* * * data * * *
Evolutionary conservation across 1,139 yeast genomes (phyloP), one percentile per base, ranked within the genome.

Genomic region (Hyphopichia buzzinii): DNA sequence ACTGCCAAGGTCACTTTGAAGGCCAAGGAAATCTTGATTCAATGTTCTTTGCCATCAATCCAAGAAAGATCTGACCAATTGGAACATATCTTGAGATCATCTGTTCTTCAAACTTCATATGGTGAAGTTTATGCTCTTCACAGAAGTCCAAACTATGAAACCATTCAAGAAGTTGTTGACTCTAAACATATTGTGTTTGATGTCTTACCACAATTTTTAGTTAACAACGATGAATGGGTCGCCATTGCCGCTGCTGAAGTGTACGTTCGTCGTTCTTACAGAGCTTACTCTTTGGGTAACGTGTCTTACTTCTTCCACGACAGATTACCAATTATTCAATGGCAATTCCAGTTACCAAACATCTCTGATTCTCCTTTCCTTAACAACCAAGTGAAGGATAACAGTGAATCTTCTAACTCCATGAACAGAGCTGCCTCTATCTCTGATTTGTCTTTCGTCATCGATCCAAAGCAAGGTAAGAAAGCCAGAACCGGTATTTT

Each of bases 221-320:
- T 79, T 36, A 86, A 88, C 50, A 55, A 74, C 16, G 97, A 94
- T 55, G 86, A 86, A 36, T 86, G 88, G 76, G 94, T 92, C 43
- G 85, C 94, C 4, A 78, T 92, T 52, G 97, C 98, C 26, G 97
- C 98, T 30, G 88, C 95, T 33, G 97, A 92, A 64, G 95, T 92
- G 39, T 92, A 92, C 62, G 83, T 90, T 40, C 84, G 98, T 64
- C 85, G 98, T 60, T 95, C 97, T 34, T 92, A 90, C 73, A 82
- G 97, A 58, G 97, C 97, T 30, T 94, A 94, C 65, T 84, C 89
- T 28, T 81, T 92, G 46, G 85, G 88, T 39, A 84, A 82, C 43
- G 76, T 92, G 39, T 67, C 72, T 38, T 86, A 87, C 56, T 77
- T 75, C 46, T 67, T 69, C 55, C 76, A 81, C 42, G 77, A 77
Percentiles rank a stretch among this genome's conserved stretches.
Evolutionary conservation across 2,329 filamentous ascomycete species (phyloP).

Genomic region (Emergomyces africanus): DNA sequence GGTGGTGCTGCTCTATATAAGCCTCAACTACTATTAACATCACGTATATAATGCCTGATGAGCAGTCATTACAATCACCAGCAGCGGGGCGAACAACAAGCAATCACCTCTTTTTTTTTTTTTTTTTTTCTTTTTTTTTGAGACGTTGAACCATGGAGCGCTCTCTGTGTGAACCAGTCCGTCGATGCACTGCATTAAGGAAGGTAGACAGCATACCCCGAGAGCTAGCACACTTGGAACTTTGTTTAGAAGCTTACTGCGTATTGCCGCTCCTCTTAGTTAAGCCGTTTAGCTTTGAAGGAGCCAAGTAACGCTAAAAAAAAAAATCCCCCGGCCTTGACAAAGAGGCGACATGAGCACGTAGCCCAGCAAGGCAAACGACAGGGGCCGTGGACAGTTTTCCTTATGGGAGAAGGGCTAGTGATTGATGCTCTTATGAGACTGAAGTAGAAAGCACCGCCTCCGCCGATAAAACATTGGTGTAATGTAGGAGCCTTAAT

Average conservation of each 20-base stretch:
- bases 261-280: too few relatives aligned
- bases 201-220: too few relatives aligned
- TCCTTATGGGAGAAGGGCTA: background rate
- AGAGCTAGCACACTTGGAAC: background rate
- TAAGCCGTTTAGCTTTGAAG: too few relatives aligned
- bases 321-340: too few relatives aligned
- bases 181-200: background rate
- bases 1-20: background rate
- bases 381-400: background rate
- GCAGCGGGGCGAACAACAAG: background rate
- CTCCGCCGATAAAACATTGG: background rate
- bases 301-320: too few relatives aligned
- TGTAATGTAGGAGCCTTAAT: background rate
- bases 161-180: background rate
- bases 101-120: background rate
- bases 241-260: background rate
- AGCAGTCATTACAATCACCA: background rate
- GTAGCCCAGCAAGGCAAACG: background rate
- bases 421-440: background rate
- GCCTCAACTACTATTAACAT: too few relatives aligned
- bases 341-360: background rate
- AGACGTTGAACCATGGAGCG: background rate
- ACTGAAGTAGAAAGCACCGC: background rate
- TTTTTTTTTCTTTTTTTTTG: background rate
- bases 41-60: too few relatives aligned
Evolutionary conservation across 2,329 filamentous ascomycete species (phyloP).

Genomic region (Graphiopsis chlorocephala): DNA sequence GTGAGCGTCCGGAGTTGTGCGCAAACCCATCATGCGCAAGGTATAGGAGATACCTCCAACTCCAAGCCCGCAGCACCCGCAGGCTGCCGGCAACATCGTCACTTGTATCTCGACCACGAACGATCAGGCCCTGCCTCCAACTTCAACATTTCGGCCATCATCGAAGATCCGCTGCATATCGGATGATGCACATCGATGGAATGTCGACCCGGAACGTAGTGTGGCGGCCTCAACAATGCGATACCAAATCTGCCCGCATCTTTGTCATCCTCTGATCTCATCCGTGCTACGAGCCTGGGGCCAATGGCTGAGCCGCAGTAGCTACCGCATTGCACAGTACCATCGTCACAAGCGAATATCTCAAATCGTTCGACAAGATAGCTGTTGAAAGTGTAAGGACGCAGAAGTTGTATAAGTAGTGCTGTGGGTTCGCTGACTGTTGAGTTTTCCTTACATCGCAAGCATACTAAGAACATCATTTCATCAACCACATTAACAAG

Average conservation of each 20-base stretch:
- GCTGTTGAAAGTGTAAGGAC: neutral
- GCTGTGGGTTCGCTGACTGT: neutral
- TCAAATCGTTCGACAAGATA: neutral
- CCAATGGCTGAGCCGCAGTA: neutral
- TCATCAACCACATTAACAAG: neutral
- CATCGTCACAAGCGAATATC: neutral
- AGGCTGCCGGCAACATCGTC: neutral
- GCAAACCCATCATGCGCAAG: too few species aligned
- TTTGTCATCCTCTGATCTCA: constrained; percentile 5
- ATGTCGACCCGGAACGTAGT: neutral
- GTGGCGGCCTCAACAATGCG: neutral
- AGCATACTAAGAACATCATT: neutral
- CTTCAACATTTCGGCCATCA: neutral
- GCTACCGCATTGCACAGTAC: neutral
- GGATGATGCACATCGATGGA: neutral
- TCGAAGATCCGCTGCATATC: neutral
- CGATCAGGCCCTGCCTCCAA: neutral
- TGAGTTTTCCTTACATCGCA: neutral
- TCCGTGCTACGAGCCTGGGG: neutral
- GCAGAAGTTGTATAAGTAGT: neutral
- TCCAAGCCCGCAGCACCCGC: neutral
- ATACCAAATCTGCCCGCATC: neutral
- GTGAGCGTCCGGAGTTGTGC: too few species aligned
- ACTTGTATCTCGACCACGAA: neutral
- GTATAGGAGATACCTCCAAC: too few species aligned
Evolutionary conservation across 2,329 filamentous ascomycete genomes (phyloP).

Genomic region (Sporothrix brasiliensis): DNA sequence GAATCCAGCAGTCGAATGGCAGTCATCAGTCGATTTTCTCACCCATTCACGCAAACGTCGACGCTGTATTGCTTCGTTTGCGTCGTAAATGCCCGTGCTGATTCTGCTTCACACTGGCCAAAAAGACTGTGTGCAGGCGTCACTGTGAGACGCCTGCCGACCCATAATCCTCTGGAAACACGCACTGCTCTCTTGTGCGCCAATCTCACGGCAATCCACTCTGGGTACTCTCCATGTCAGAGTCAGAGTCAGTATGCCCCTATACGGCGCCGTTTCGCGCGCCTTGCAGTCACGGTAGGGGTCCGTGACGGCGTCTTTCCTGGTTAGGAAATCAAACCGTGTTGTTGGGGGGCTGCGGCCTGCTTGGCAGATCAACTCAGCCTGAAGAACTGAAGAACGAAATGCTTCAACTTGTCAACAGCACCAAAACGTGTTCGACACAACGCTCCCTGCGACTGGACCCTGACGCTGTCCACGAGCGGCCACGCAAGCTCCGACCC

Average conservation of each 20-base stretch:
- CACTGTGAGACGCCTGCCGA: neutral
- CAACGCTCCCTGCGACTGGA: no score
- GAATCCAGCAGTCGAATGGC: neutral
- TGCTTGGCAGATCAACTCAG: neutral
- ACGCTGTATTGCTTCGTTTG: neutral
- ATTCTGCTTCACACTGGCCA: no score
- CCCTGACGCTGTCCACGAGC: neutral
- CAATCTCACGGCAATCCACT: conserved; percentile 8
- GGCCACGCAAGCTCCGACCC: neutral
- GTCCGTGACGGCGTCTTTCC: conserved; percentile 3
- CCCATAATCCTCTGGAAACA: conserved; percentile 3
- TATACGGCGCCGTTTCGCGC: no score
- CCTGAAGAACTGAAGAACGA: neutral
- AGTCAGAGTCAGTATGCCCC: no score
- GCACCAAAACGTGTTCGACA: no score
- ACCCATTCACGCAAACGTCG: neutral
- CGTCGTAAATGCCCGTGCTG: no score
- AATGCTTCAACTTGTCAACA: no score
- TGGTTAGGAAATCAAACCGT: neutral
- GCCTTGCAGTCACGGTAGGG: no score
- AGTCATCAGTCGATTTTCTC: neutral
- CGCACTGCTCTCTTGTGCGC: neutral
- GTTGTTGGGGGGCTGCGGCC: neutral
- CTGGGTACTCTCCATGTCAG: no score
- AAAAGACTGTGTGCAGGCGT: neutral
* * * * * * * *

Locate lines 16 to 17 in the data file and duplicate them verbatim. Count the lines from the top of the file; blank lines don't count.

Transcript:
Genomic region (Emergomyces africanus): DNA sequence GGTGGTGCTGCTCTATATAAGCCTCAACTACTATTAACATCACGTATATAATGCCTGATGAGCAGTCATTACAATCACCAGCAGCGGGGCGAACAACAAGCAATCACCTCTTTTTTTTTTTTTTTTTTTCTTTTTTTTTGAGACGTTGAACCATGGAGCGCTCTCTGTGTGAACCAGTCCGTCGATGCACTGCATTAAGGAAGGTAGACAGCATACCCCGAGAGCTAGCACACTTGGAACTTTGTTTAGAAGCTTACTGCGTATTGCCGCTCCTCTTAGTTAAGCCGTTTAGCTTTGAAGGAGCCAAGTAACGCTAAAAAAAAAAATCCCCCGGCCTTGACAAAGAGGCGACATGAGCACGTAGCCCAGCAAGGCAAACGACAGGGGCCGTGGACAGTTTTCCTTATGGGAGAAGGGCTAGTGATTGATGCTCTTATGAGACTGAAGTAGAAAGCACCGCCTCCGCCGATAAAACATTGGTGTAATGTAGGAGCCTTAAT

Average conservation of each 20-base stretch: